The white-stalk end of the reed is edible, and we all got a taste. They were very moist and refreshing and about the consistency of celery with a slight cucumber taste.
The reeds are also broken open and used as cold compresses.
They are also used for handwashing.
Best of all, when you are finished, just toss it down on the ground. It’s part of the island.
The president showed the various reed boats that are used for fishing and transportation.
They loved to joke about the one called the “Mercedes Benz.”
The real Mercedes Benz reed boats are made with 2,000 plastic water bottles inside, the ultimate in recycling.
The president showed us his duck gun and success from the morning hunt:
After the demonstration, we were split into groups and taken into different huts. Our hostess immediately began showing us her work, simple tapestries. I found something I liked and asked her the cost. She took her fingernail and scratched the number onto her other hand. I bargained a bit, and it was mine. I’m not sure what I am going to do with all the things I have bought on this trip.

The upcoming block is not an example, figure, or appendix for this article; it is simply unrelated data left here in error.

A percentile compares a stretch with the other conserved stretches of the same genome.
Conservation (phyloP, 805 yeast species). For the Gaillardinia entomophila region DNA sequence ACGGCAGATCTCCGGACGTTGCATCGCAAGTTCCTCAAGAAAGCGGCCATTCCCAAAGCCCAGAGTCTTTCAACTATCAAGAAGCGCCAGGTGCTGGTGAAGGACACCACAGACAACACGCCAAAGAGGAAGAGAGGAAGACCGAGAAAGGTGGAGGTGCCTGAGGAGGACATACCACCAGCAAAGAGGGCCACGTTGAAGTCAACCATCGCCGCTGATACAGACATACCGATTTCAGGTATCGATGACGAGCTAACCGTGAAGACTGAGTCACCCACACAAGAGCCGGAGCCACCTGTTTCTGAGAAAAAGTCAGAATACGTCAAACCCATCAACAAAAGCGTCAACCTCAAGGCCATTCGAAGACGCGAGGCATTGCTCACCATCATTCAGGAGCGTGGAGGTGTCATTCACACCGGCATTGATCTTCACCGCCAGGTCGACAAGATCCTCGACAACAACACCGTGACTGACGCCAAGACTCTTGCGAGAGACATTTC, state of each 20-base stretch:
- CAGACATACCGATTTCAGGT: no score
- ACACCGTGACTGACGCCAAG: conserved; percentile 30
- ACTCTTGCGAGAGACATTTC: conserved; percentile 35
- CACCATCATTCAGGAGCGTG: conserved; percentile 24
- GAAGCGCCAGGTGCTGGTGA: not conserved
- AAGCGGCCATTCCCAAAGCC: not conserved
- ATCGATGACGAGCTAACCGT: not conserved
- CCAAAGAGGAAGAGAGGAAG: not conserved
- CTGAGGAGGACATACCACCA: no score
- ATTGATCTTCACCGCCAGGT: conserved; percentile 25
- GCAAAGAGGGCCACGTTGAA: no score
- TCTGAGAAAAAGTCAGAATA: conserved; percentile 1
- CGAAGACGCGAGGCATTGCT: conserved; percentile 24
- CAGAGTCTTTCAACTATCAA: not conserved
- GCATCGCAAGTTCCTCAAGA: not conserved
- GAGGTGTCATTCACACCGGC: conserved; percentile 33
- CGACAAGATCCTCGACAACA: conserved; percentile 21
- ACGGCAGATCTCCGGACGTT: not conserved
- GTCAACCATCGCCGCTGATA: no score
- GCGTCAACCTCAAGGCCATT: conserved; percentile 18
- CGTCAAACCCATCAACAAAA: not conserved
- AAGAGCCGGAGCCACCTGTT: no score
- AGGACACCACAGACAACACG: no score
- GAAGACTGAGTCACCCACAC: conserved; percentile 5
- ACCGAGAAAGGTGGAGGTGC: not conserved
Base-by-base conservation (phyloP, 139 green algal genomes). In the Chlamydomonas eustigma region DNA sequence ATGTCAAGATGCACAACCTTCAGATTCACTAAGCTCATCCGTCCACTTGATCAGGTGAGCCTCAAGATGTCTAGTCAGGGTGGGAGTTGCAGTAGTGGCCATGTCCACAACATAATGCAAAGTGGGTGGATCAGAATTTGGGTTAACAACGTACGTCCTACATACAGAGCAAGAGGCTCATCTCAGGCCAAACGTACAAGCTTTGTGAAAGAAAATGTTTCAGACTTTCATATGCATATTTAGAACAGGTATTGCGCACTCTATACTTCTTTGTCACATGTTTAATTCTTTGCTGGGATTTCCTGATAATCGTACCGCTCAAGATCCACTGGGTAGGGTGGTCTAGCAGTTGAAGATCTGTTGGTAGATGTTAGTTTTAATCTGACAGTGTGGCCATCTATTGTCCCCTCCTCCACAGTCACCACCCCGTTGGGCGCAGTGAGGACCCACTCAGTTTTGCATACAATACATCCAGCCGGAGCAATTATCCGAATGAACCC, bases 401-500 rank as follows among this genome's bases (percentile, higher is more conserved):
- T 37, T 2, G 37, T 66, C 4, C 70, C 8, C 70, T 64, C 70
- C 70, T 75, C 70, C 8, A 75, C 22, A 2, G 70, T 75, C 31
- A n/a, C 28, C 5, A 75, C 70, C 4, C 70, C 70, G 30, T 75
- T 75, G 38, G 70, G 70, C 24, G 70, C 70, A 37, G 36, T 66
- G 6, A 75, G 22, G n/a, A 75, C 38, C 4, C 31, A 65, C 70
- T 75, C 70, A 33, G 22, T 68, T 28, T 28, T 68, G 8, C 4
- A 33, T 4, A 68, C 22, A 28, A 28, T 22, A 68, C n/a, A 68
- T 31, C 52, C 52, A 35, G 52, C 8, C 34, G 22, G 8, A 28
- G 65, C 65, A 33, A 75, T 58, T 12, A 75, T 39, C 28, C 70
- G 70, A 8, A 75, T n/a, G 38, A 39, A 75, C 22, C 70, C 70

We are inside the hut getting the sales pitch:
Our guide asked if we wanted to take a ride in one of the reed boats. Of course, everyone did. For the price of 10 soles ($3.50) each, we piled into the reed boat, and an old man sent us gliding along in the reeds and shallow waters of Lake Titicaca, using a long pole for propulsion.
Our reed boat “driver” had an interesting, rugged face:
The ferry met us in the middle of the water and picked us up, and so we were off again.
We motored along for another hour or so until we got to the island of Taquile. The people came down to meet us at the gate and give a traditional greeting:
The people of Taquile Island are known for their textiles. The intricate weaving and knitting is done by both men and women, and they maintain the cooperative lifestyle of their ancestors. The island is still run today by the ancient Inca moral code: “Ama sua, ama llulla, ama qhilla.” (“Don’t be lazy. Don’t steal. Don’t lie.”) Not a bad code for any society.